Planners have the power to control resource allocation and distribution. Planners’ decisions may determine where people live, shop, go to school, what services they can access. Planners determine people’s quality of life. Knowing the role of planners, the decisions they have made in the past and the consequences of such decisions, could planning schools have played a role in shaping planners’ decisions? In other words, can planning schools contribute to racial justice and social inclusion? Is there a course that can adequately equip planners with skills necessarily to address racial discrimination or “negative ethnicity” in city planning?

Spring 2013 saw the Department of City and Regional Planning in UC Berkeley launch an optional course on “Race, Equity and the City” which seeks to “explore the connections between race, racial justice, and equity and the scholarly and professional practices of city planning and how to conceptualize a "racially just" set of criteria to apply to planning practice and processes.”

I think such a course is needed in a context where race is central to almost everything. Moreover, based on U.S. planning history, it seems necessary to include racial issues as an integral part of a planner’s school curriculum. But a question that arises for me is whether racial discrimination and negative ethnicity in city planning is a result of ignorance, inadequate planning tools to address racial justice or simply prejudice? Is it something that can be dealt with through planning education and equipping planners with “racially just” planning tools?

These questions might not have straight answers. I, however, believe that racial and ethnically unjust decisions in planning or elsewhere are manifestations of deeper issues: insecurities, power struggles, contest over limited resources/opportunities, fear of the unknown, prejudice and mistrust. So, while planning schools should institute race and ethnic studies, there is also a need for the adoption of other tools besides planning education to equip planners and the society at large with mechanisms to achieving racial justice. Therefore, there is need for planning schools to go beyond awareness creation and problem identification to devise innovative ways of engaging with racial injustices. Besides training and requiring planners to be culturally and racially sensitive, another strategy is to restore the trust of marginalized communities by encouraging planners to work within their own community as well as in other racially and culturally different communities.

A planner is supposed to be a generalist, but are race and ethnicity in the realm of a planner’s responsibility? Levitt Williams, whose developments during the 1960s are believed to have fueled white middle class suburbanization and inner cities blight, once said: ”We can solve a housing problem, or we can try solve a racial problem. But we cannot combine the two.” I believe as planning schools, students and practitioners, we need to challenge ourselves to do both.

Declaration: In this blog piece race is used in the context of the US while ethnicity is used in the context of Africa.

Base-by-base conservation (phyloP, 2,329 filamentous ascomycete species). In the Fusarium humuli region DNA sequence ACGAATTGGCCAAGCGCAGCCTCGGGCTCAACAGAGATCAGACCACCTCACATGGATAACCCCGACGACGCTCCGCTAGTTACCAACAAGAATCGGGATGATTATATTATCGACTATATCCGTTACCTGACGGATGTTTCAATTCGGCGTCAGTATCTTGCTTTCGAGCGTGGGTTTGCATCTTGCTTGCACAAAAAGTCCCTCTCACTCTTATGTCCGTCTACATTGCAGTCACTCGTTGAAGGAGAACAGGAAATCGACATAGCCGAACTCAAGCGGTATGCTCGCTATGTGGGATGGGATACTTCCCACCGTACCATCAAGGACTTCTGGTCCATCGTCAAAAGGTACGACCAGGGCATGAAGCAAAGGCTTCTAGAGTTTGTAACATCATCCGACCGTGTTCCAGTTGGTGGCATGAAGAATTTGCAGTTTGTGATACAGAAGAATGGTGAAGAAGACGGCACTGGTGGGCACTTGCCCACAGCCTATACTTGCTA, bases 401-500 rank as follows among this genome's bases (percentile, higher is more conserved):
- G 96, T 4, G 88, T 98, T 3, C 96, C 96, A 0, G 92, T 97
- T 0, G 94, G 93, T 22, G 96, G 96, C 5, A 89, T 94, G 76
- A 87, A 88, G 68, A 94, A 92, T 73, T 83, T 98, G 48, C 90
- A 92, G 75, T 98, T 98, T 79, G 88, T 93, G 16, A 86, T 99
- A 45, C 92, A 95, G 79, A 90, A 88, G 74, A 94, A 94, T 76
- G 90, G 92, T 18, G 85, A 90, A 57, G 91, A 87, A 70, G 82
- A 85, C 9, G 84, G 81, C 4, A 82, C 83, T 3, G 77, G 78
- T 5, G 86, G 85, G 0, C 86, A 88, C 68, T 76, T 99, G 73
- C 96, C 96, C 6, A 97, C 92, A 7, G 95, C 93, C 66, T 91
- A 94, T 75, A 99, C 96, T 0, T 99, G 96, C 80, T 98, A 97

Keziah Mwelu is a first year master’s student in the Department of City and Regional Planning, UC Berkeley. She is an urban planner from Kenya interested in urban development policy, governance and equity. She can be reached at mwelu.keziah@gmail.com.

How the Other Half Lives: Exploring Trailer Parks in the American Sun Belt

I believe that trailer parks are an important source of affordable housing for low-income households. I also believe that they serve as an important transitional step for social mobility. These conclusions are a culmination of a complex and emotional, although enriching personal journey of writing my senior thesis at UC Berkeley.

As an urban studies undergraduate, I first sought to investigate the concept of colonias because to me it represented the Third World phenomenon of informalities on First World territory. The journey began in the summer of 2012 when I received the Judith Lee Stronach Summer Travel Scholarship to explore poor migrant settlements near the U.S.-Mexico border. During my travels, I drove along the U.S.-Mexico border through the States of California, Arizona, New Mexico and Texas to study this phenomenon of underdevelopment. But what I saw was very different from what I expected, based on the academic papers and scholarly books I had read.

Naively, I had expected to find isolated pockets of poverty that could be addressed through institutionally coordinated efforts and proactive legislation. But what I found were not isolated settlements but whole poverty-stricken neighborhoods, suburbs and, in some cases, cities, built entirely of mobile homes and trailer parks. I had never inquired into this scattered pattern of settlement clusters before, where people seemed to be camping permanently in mobile homes over the vast expanse of desert land. Initially, residences looked empty, isolated and neglected, uprooted and restless. But after spending a few weeks in the Sun Belt, I began to question my preconceived notions about life in the desert. I became conscious of very different ways of life that exist outside American metropolises. I started to wonder whether there was not one, but multiple American Dreams.